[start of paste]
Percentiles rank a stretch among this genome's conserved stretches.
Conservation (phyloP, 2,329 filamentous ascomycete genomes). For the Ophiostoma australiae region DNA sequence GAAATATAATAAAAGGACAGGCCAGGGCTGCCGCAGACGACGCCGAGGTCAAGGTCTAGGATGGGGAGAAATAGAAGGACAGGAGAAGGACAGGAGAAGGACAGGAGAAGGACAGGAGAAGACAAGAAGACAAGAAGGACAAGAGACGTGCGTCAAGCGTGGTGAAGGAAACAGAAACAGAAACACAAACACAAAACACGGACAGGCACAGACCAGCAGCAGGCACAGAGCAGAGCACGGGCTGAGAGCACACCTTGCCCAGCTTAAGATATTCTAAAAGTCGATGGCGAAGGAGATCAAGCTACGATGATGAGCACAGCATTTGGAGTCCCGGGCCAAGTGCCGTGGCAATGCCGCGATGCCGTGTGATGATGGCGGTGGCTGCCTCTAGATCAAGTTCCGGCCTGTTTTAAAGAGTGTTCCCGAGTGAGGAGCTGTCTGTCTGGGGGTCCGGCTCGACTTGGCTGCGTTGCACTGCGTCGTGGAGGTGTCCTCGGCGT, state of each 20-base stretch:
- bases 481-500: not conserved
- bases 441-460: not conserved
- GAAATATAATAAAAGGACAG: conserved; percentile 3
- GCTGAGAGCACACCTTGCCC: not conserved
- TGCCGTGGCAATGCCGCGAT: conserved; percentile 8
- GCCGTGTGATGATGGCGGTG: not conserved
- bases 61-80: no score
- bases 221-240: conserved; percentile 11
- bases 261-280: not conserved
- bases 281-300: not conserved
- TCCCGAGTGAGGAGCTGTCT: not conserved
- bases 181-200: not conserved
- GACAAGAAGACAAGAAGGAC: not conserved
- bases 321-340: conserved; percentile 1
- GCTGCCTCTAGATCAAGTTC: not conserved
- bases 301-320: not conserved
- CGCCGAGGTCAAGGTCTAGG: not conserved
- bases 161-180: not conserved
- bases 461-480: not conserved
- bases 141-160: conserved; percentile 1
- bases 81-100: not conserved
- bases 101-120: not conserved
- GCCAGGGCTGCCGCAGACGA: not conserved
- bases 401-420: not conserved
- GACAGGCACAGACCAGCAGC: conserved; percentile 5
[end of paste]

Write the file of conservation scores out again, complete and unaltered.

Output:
Percentiles rank a stretch among this genome's conserved stretches.
Conservation (phyloP, 2,329 filamentous ascomycete genomes). For the Ophiostoma australiae region DNA sequence GAAATATAATAAAAGGACAGGCCAGGGCTGCCGCAGACGACGCCGAGGTCAAGGTCTAGGATGGGGAGAAATAGAAGGACAGGAGAAGGACAGGAGAAGGACAGGAGAAGGACAGGAGAAGACAAGAAGACAAGAAGGACAAGAGACGTGCGTCAAGCGTGGTGAAGGAAACAGAAACAGAAACACAAACACAAAACACGGACAGGCACAGACCAGCAGCAGGCACAGAGCAGAGCACGGGCTGAGAGCACACCTTGCCCAGCTTAAGATATTCTAAAAGTCGATGGCGAAGGAGATCAAGCTACGATGATGAGCACAGCATTTGGAGTCCCGGGCCAAGTGCCGTGGCAATGCCGCGATGCCGTGTGATGATGGCGGTGGCTGCCTCTAGATCAAGTTCCGGCCTGTTTTAAAGAGTGTTCCCGAGTGAGGAGCTGTCTGTCTGGGGGTCCGGCTCGACTTGGCTGCGTTGCACTGCGTCGTGGAGGTGTCCTCGGCGT, state of each 20-base stretch:
- bases 481-500: not conserved
- bases 441-460: not conserved
- GAAATATAATAAAAGGACAG: conserved; percentile 3
- GCTGAGAGCACACCTTGCCC: not conserved
- TGCCGTGGCAATGCCGCGAT: conserved; percentile 8
- GCCGTGTGATGATGGCGGTG: not conserved
- bases 61-80: no score
- bases 221-240: conserved; percentile 11
- bases 261-280: not conserved
- bases 281-300: not conserved
- TCCCGAGTGAGGAGCTGTCT: not conserved
- bases 181-200: not conserved
- GACAAGAAGACAAGAAGGAC: not conserved
- bases 321-340: conserved; percentile 1
- GCTGCCTCTAGATCAAGTTC: not conserved
- bases 301-320: not conserved
- CGCCGAGGTCAAGGTCTAGG: not conserved
- bases 161-180: not conserved
- bases 461-480: not conserved
- bases 141-160: conserved; percentile 1
- bases 81-100: not conserved
- bases 101-120: not conserved
- GCCAGGGCTGCCGCAGACGA: not conserved
- bases 401-420: not conserved
- GACAGGCACAGACCAGCAGC: conserved; percentile 5